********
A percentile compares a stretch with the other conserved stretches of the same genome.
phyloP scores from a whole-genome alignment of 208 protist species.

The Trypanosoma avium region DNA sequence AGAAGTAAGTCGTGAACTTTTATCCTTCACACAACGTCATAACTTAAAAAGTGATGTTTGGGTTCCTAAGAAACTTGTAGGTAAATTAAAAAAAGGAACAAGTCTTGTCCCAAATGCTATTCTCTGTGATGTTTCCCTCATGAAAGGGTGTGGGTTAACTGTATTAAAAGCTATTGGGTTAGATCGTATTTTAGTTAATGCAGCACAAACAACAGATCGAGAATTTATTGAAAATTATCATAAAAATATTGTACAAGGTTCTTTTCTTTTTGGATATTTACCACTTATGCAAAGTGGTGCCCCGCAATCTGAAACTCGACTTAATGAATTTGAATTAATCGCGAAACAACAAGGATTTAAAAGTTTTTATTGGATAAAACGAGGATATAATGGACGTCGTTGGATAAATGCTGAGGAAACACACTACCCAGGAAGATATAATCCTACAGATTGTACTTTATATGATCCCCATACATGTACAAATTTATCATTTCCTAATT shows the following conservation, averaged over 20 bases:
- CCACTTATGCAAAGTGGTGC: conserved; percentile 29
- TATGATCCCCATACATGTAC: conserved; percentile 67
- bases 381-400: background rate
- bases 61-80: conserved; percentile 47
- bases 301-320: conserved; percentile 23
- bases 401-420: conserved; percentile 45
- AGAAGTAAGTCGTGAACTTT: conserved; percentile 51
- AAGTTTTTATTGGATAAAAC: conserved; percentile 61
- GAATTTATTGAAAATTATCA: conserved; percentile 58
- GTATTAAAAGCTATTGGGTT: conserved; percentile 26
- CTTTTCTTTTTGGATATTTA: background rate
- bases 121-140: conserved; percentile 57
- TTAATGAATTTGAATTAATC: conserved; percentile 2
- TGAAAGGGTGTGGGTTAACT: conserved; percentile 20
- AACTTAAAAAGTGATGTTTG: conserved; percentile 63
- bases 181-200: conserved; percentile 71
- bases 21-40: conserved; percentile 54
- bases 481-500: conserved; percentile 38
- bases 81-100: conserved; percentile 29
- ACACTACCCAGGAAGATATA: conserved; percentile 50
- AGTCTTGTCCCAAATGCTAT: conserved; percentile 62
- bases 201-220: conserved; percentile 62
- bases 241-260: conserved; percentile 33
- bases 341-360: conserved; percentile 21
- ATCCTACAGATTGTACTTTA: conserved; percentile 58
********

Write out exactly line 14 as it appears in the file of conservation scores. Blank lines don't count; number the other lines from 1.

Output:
- CTTTTCTTTTTGGATATTTA: background rate